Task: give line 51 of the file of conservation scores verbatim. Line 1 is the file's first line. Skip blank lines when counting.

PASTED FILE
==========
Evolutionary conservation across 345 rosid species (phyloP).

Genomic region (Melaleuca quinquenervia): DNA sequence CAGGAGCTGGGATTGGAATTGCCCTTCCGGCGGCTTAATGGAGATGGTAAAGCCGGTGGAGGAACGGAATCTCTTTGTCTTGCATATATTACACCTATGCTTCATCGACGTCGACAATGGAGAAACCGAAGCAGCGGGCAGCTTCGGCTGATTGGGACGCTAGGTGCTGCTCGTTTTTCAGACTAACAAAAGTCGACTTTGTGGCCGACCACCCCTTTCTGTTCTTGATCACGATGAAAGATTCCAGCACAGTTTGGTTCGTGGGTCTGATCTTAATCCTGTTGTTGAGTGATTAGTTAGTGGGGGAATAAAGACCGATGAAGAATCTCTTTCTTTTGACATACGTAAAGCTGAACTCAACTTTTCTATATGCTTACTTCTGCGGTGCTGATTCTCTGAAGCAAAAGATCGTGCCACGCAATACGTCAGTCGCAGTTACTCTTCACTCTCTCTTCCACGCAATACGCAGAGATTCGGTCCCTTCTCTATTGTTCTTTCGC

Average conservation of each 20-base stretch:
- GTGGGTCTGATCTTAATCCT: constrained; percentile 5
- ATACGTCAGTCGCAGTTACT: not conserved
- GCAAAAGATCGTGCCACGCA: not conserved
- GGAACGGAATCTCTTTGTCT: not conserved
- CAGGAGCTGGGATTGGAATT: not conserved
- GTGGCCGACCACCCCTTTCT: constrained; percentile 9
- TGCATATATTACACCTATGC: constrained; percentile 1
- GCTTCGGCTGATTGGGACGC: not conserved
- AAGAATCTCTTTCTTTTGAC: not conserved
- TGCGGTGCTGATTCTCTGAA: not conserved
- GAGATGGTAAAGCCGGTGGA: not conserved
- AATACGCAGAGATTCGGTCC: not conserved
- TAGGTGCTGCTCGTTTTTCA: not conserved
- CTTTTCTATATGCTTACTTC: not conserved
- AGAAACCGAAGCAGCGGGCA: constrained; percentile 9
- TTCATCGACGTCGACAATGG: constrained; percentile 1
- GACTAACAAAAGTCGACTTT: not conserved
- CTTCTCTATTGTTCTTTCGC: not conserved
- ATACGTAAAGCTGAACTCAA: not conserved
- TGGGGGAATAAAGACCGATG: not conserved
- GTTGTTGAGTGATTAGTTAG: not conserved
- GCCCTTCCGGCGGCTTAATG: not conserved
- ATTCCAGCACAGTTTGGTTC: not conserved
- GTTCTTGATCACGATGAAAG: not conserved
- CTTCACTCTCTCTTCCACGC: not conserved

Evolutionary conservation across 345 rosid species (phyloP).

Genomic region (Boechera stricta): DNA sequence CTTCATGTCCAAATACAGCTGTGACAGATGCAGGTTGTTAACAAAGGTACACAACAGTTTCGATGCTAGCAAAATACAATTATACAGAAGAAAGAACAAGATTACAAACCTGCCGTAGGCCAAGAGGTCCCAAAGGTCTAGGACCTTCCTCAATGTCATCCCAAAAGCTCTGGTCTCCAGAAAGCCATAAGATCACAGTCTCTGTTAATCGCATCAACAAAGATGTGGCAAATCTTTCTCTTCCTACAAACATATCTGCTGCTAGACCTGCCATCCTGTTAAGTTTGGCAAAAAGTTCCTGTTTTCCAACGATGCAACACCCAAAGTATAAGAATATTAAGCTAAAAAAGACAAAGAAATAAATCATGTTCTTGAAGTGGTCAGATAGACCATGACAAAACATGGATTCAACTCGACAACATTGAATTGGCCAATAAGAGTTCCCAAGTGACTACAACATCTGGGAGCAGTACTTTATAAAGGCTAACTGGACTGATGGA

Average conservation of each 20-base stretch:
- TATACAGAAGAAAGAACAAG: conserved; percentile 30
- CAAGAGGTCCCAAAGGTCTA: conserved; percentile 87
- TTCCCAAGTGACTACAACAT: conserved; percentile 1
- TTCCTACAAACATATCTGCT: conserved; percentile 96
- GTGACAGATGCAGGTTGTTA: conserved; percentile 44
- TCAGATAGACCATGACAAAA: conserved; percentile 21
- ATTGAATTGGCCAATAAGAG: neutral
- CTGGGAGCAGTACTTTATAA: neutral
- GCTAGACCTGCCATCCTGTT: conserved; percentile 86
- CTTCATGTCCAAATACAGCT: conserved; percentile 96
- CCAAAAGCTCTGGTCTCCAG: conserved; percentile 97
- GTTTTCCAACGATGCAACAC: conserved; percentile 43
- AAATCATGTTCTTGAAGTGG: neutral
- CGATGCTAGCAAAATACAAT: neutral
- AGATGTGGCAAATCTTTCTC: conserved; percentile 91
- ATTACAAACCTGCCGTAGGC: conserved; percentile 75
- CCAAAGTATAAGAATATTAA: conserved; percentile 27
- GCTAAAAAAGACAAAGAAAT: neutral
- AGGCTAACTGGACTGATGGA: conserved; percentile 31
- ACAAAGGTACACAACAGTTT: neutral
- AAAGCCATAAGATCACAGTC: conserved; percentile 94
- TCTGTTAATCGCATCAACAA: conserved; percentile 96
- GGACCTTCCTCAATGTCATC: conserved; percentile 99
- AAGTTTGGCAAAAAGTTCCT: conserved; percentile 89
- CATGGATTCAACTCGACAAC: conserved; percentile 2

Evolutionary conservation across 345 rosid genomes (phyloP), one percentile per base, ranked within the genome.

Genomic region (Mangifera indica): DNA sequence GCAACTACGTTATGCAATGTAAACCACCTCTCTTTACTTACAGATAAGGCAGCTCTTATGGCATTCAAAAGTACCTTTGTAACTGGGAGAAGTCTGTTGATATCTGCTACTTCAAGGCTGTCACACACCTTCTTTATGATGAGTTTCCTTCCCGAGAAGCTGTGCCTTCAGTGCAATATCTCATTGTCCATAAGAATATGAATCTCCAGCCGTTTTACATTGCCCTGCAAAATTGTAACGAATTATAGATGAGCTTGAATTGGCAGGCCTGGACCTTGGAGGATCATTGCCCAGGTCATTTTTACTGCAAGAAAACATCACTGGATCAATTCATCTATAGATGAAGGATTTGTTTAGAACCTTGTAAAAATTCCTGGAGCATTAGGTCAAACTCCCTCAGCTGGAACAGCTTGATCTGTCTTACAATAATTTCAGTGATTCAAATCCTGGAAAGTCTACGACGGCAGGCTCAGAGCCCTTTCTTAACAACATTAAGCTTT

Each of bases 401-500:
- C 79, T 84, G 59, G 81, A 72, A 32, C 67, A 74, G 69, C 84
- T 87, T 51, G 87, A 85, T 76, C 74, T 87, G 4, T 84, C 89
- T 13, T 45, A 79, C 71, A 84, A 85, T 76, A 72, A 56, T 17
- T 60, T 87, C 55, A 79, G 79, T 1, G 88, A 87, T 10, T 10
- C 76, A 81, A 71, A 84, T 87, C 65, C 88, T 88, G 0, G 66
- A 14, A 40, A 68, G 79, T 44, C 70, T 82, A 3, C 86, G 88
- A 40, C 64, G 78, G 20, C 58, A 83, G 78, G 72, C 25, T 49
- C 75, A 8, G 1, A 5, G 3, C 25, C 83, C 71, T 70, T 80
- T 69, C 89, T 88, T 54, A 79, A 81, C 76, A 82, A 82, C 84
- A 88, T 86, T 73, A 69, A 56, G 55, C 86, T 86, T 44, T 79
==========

- ACAAAGGTACACAACAGTTT: neutral